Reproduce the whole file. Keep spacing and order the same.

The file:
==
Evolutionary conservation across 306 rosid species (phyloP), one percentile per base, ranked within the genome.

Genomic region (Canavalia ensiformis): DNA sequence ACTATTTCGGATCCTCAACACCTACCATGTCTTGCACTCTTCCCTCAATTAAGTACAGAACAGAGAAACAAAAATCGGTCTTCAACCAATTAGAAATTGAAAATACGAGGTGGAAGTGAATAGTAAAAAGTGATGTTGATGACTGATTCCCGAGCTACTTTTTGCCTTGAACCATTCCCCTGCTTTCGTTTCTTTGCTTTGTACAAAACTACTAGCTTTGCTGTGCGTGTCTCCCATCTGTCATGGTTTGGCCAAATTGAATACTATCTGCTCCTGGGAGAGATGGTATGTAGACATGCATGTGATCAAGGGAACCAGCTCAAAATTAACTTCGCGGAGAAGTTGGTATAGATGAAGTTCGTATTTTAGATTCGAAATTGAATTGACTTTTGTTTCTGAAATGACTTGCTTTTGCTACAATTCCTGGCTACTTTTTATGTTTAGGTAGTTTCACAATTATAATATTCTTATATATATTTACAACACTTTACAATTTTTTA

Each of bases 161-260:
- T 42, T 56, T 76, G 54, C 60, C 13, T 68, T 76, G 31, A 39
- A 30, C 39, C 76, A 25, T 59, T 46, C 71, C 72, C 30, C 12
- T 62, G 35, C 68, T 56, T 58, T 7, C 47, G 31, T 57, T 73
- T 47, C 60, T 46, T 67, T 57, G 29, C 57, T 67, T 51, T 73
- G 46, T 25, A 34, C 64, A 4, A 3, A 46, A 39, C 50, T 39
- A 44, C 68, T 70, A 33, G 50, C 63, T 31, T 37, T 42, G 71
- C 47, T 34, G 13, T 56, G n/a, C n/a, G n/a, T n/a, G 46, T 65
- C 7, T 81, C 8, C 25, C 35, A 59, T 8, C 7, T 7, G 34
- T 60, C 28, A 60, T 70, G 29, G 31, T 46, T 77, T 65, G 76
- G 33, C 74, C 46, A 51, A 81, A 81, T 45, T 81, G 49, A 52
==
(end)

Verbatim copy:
Evolutionary conservation across 306 rosid species (phyloP), one percentile per base, ranked within the genome.

Genomic region (Canavalia ensiformis): DNA sequence ACTATTTCGGATCCTCAACACCTACCATGTCTTGCACTCTTCCCTCAATTAAGTACAGAACAGAGAAACAAAAATCGGTCTTCAACCAATTAGAAATTGAAAATACGAGGTGGAAGTGAATAGTAAAAAGTGATGTTGATGACTGATTCCCGAGCTACTTTTTGCCTTGAACCATTCCCCTGCTTTCGTTTCTTTGCTTTGTACAAAACTACTAGCTTTGCTGTGCGTGTCTCCCATCTGTCATGGTTTGGCCAAATTGAATACTATCTGCTCCTGGGAGAGATGGTATGTAGACATGCATGTGATCAAGGGAACCAGCTCAAAATTAACTTCGCGGAGAAGTTGGTATAGATGAAGTTCGTATTTTAGATTCGAAATTGAATTGACTTTTGTTTCTGAAATGACTTGCTTTTGCTACAATTCCTGGCTACTTTTTATGTTTAGGTAGTTTCACAATTATAATATTCTTATATATATTTACAACACTTTACAATTTTTTA

Each of bases 161-260:
- T 42, T 56, T 76, G 54, C 60, C 13, T 68, T 76, G 31, A 39
- A 30, C 39, C 76, A 25, T 59, T 46, C 71, C 72, C 30, C 12
- T 62, G 35, C 68, T 56, T 58, T 7, C 47, G 31, T 57, T 73
- T 47, C 60, T 46, T 67, T 57, G 29, C 57, T 67, T 51, T 73
- G 46, T 25, A 34, C 64, A 4, A 3, A 46, A 39, C 50, T 39
- A 44, C 68, T 70, A 33, G 50, C 63, T 31, T 37, T 42, G 71
- C 47, T 34, G 13, T 56, G n/a, C n/a, G n/a, T n/a, G 46, T 65
- C 7, T 81, C 8, C 25, C 35, A 59, T 8, C 7, T 7, G 34
- T 60, C 28, A 60, T 70, G 29, G 31, T 46, T 77, T 65, G 76
- G 33, C 74, C 46, A 51, A 81, A 81, T 45, T 81, G 49, A 52